The survey, whose results are published in the magazine’s November issue, is the largest ever done to query people about the treatment they received for emotional or mental distress. Four thousand Consumer Reports subscribers who responded had sought help from a mental-health provider or a family doctor for psychological problems, or had joined a self-help group. The majority were highly satisfied with the care they received; almost all said life had become more manageable.
Among the findings:
- The longer people stayed in therapy, the more they improved.
- People who started out feeling the worst reported the most progress.
- Almost three-quarters of those seeking professional help went to a mental-health specialist.
- Readers who sought help from their family doctor tended to do well. But people who saw a mental-health specialist for more than six months did much better.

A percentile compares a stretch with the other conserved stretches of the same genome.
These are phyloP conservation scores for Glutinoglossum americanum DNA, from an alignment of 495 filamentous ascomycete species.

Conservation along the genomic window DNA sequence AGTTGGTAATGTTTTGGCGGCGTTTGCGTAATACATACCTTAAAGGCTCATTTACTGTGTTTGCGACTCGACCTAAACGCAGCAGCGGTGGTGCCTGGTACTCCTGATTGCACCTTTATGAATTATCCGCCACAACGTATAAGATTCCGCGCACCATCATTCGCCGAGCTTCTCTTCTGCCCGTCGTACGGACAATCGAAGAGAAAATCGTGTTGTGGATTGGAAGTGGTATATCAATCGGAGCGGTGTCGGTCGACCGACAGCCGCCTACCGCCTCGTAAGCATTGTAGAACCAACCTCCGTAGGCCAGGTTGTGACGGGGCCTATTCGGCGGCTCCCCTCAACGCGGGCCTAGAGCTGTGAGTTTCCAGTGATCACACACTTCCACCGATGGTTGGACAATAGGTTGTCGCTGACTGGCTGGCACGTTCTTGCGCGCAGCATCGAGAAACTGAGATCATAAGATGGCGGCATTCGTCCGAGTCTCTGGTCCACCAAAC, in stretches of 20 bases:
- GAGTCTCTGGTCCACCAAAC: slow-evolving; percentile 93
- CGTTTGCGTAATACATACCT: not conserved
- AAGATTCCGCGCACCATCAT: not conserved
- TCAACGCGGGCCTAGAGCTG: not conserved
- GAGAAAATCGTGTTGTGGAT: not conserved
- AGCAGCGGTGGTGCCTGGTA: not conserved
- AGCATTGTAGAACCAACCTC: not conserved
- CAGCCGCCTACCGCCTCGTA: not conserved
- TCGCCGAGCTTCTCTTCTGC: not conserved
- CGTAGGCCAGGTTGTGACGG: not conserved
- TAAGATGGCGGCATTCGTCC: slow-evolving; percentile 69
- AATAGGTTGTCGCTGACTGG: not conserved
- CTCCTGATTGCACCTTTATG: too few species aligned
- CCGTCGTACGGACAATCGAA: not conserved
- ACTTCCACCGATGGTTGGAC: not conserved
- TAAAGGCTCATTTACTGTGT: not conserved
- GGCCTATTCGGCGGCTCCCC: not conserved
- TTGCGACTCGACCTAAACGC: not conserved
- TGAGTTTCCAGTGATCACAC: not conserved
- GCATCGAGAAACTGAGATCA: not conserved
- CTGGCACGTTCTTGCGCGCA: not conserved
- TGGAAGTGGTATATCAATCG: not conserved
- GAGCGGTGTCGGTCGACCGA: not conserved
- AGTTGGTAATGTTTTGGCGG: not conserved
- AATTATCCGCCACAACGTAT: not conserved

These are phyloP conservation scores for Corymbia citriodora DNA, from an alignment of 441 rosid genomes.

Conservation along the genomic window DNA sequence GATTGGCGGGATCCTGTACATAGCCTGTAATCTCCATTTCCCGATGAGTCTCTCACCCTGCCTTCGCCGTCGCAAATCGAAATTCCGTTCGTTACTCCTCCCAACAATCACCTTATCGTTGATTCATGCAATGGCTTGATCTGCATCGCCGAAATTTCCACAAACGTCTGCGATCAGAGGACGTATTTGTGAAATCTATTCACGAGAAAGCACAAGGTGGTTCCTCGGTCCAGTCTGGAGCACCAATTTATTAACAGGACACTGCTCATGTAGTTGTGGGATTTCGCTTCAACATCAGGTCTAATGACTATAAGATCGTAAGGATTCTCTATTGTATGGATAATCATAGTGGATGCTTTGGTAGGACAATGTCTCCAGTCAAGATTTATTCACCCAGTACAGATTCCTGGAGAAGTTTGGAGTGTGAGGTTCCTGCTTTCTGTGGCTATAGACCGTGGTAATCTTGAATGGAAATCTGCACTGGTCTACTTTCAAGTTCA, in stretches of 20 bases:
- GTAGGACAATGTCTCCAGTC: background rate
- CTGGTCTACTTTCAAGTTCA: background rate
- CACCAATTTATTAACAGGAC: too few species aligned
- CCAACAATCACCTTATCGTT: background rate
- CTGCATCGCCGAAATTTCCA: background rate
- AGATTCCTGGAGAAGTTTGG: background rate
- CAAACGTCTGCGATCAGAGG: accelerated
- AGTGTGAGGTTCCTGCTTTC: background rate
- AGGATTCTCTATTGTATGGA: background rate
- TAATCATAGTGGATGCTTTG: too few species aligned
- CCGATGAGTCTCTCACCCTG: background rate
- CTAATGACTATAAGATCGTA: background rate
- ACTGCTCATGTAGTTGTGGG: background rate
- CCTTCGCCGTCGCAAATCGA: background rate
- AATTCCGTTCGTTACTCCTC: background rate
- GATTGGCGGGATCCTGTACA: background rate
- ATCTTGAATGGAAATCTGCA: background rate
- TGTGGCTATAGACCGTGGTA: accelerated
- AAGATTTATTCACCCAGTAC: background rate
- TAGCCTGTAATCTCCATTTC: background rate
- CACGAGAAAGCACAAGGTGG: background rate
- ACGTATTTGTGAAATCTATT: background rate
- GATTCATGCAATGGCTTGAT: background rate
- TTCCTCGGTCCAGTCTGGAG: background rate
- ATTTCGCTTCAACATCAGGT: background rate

- Most people who went to a self-help group were very satisfied with the experience and said they got better. People were especially grateful to Alcoholics Anonymous.
- 44% of people whose emotional state was ‘very poor’ at the start of treatment said they now feel good. Another 43% who started out ‘very poor’ also improved significantly, though somewhat less.
- People who received only psychotherapy improved as much as those who got psychotherapy combined with medication, like Prozac or Xanax. Most people who took such drugs felt they were helpful; but almost half reported side effects.
Forty percent of respondents who sought professional help received psychiatric drugs. Those who relied only on their family doctors were much more likely to get such drugs — 83 percent of them did, compared with 20 percent of those who went to mental-health specialists. And almost half the people whose doctors gave them drugs received medication without the benefit of much counseling. Although side-effects with psychiatric drugs are well-known, 20 percent of those on medication said their provider never discussed these potential problems — a disturbing lapse in communication. Equally disturbing — 40 percent of those taking antianxiety drugs had done so for more than a year, even though long-term use results in habituation.